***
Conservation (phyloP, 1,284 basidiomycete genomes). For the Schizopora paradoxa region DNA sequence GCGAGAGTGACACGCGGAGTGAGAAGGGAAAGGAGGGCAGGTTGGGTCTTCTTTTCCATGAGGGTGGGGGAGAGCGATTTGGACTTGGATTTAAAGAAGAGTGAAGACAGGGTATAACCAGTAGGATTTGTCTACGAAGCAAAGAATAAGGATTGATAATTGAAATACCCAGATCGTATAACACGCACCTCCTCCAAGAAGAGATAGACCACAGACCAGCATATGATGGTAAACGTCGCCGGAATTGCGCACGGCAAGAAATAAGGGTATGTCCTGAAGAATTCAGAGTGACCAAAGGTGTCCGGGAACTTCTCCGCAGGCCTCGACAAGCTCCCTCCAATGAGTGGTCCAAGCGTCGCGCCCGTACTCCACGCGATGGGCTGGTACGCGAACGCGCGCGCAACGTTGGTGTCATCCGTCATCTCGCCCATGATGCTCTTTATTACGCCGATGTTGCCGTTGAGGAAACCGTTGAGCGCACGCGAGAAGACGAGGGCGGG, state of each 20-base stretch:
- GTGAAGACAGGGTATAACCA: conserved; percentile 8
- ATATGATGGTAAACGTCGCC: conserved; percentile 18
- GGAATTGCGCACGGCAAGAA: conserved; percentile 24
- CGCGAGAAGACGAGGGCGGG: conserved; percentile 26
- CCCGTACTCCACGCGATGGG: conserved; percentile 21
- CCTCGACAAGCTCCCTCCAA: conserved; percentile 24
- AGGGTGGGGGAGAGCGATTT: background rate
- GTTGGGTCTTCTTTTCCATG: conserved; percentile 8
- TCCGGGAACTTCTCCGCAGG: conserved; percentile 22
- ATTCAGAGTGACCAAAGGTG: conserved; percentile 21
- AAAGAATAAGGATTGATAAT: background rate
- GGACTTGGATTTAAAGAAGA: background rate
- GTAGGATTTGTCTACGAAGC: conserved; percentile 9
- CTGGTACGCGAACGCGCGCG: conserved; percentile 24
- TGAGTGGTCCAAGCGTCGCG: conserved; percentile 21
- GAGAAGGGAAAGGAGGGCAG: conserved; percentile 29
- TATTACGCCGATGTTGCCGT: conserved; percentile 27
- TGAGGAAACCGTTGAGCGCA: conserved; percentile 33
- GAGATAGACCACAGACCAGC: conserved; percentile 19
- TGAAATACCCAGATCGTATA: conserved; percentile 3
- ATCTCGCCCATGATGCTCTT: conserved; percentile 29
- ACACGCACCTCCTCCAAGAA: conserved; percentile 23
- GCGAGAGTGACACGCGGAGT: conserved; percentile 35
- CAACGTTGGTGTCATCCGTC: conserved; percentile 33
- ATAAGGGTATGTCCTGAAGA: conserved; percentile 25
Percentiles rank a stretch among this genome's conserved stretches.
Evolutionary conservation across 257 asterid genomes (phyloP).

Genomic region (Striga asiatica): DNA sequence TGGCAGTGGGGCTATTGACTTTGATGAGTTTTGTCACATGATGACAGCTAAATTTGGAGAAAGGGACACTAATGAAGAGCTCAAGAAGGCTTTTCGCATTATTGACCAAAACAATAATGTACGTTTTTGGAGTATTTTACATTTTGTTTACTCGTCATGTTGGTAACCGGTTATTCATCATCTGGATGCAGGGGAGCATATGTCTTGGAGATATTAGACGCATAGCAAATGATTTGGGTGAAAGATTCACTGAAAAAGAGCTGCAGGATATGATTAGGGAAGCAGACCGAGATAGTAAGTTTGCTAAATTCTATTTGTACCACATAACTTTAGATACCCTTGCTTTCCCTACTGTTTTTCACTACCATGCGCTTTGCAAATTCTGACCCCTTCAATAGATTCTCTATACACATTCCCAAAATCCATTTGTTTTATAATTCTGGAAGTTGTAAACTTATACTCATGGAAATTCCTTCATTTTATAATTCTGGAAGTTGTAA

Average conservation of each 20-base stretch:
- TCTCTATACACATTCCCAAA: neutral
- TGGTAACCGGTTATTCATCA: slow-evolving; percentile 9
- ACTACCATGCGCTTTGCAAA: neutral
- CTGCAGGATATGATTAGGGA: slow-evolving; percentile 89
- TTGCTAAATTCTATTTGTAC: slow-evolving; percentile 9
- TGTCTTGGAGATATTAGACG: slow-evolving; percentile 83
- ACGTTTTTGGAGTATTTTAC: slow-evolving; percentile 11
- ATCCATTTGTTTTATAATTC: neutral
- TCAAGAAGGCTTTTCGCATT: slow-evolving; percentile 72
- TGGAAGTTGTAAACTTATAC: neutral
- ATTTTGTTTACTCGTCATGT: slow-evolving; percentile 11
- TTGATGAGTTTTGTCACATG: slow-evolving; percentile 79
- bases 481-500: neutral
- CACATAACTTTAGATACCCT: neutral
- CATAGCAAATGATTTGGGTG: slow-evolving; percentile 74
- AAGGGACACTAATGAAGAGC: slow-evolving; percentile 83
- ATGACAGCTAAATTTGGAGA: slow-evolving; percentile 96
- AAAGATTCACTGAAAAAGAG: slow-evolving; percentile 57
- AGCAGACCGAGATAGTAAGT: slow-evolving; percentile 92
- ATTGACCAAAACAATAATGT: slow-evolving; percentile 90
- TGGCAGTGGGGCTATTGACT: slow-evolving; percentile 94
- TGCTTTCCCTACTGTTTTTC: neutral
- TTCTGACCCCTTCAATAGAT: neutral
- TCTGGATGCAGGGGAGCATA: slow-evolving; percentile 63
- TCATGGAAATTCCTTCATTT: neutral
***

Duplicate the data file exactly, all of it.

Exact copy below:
Conservation (phyloP, 1,284 basidiomycete genomes). For the Schizopora paradoxa region DNA sequence GCGAGAGTGACACGCGGAGTGAGAAGGGAAAGGAGGGCAGGTTGGGTCTTCTTTTCCATGAGGGTGGGGGAGAGCGATTTGGACTTGGATTTAAAGAAGAGTGAAGACAGGGTATAACCAGTAGGATTTGTCTACGAAGCAAAGAATAAGGATTGATAATTGAAATACCCAGATCGTATAACACGCACCTCCTCCAAGAAGAGATAGACCACAGACCAGCATATGATGGTAAACGTCGCCGGAATTGCGCACGGCAAGAAATAAGGGTATGTCCTGAAGAATTCAGAGTGACCAAAGGTGTCCGGGAACTTCTCCGCAGGCCTCGACAAGCTCCCTCCAATGAGTGGTCCAAGCGTCGCGCCCGTACTCCACGCGATGGGCTGGTACGCGAACGCGCGCGCAACGTTGGTGTCATCCGTCATCTCGCCCATGATGCTCTTTATTACGCCGATGTTGCCGTTGAGGAAACCGTTGAGCGCACGCGAGAAGACGAGGGCGGG, state of each 20-base stretch:
- GTGAAGACAGGGTATAACCA: conserved; percentile 8
- ATATGATGGTAAACGTCGCC: conserved; percentile 18
- GGAATTGCGCACGGCAAGAA: conserved; percentile 24
- CGCGAGAAGACGAGGGCGGG: conserved; percentile 26
- CCCGTACTCCACGCGATGGG: conserved; percentile 21
- CCTCGACAAGCTCCCTCCAA: conserved; percentile 24
- AGGGTGGGGGAGAGCGATTT: background rate
- GTTGGGTCTTCTTTTCCATG: conserved; percentile 8
- TCCGGGAACTTCTCCGCAGG: conserved; percentile 22
- ATTCAGAGTGACCAAAGGTG: conserved; percentile 21
- AAAGAATAAGGATTGATAAT: background rate
- GGACTTGGATTTAAAGAAGA: background rate
- GTAGGATTTGTCTACGAAGC: conserved; percentile 9
- CTGGTACGCGAACGCGCGCG: conserved; percentile 24
- TGAGTGGTCCAAGCGTCGCG: conserved; percentile 21
- GAGAAGGGAAAGGAGGGCAG: conserved; percentile 29
- TATTACGCCGATGTTGCCGT: conserved; percentile 27
- TGAGGAAACCGTTGAGCGCA: conserved; percentile 33
- GAGATAGACCACAGACCAGC: conserved; percentile 19
- TGAAATACCCAGATCGTATA: conserved; percentile 3
- ATCTCGCCCATGATGCTCTT: conserved; percentile 29
- ACACGCACCTCCTCCAAGAA: conserved; percentile 23
- GCGAGAGTGACACGCGGAGT: conserved; percentile 35
- CAACGTTGGTGTCATCCGTC: conserved; percentile 33
- ATAAGGGTATGTCCTGAAGA: conserved; percentile 25
Percentiles rank a stretch among this genome's conserved stretches.
Evolutionary conservation across 257 asterid genomes (phyloP).

Genomic region (Striga asiatica): DNA sequence TGGCAGTGGGGCTATTGACTTTGATGAGTTTTGTCACATGATGACAGCTAAATTTGGAGAAAGGGACACTAATGAAGAGCTCAAGAAGGCTTTTCGCATTATTGACCAAAACAATAATGTACGTTTTTGGAGTATTTTACATTTTGTTTACTCGTCATGTTGGTAACCGGTTATTCATCATCTGGATGCAGGGGAGCATATGTCTTGGAGATATTAGACGCATAGCAAATGATTTGGGTGAAAGATTCACTGAAAAAGAGCTGCAGGATATGATTAGGGAAGCAGACCGAGATAGTAAGTTTGCTAAATTCTATTTGTACCACATAACTTTAGATACCCTTGCTTTCCCTACTGTTTTTCACTACCATGCGCTTTGCAAATTCTGACCCCTTCAATAGATTCTCTATACACATTCCCAAAATCCATTTGTTTTATAATTCTGGAAGTTGTAAACTTATACTCATGGAAATTCCTTCATTTTATAATTCTGGAAGTTGTAA

Average conservation of each 20-base stretch:
- TCTCTATACACATTCCCAAA: neutral
- TGGTAACCGGTTATTCATCA: slow-evolving; percentile 9
- ACTACCATGCGCTTTGCAAA: neutral
- CTGCAGGATATGATTAGGGA: slow-evolving; percentile 89
- TTGCTAAATTCTATTTGTAC: slow-evolving; percentile 9
- TGTCTTGGAGATATTAGACG: slow-evolving; percentile 83
- ACGTTTTTGGAGTATTTTAC: slow-evolving; percentile 11
- ATCCATTTGTTTTATAATTC: neutral
- TCAAGAAGGCTTTTCGCATT: slow-evolving; percentile 72
- TGGAAGTTGTAAACTTATAC: neutral
- ATTTTGTTTACTCGTCATGT: slow-evolving; percentile 11
- TTGATGAGTTTTGTCACATG: slow-evolving; percentile 79
- bases 481-500: neutral
- CACATAACTTTAGATACCCT: neutral
- CATAGCAAATGATTTGGGTG: slow-evolving; percentile 74
- AAGGGACACTAATGAAGAGC: slow-evolving; percentile 83
- ATGACAGCTAAATTTGGAGA: slow-evolving; percentile 96
- AAAGATTCACTGAAAAAGAG: slow-evolving; percentile 57
- AGCAGACCGAGATAGTAAGT: slow-evolving; percentile 92
- ATTGACCAAAACAATAATGT: slow-evolving; percentile 90
- TGGCAGTGGGGCTATTGACT: slow-evolving; percentile 94
- TGCTTTCCCTACTGTTTTTC: neutral
- TTCTGACCCCTTCAATAGAT: neutral
- TCTGGATGCAGGGGAGCATA: slow-evolving; percentile 63
- TCATGGAAATTCCTTCATTT: neutral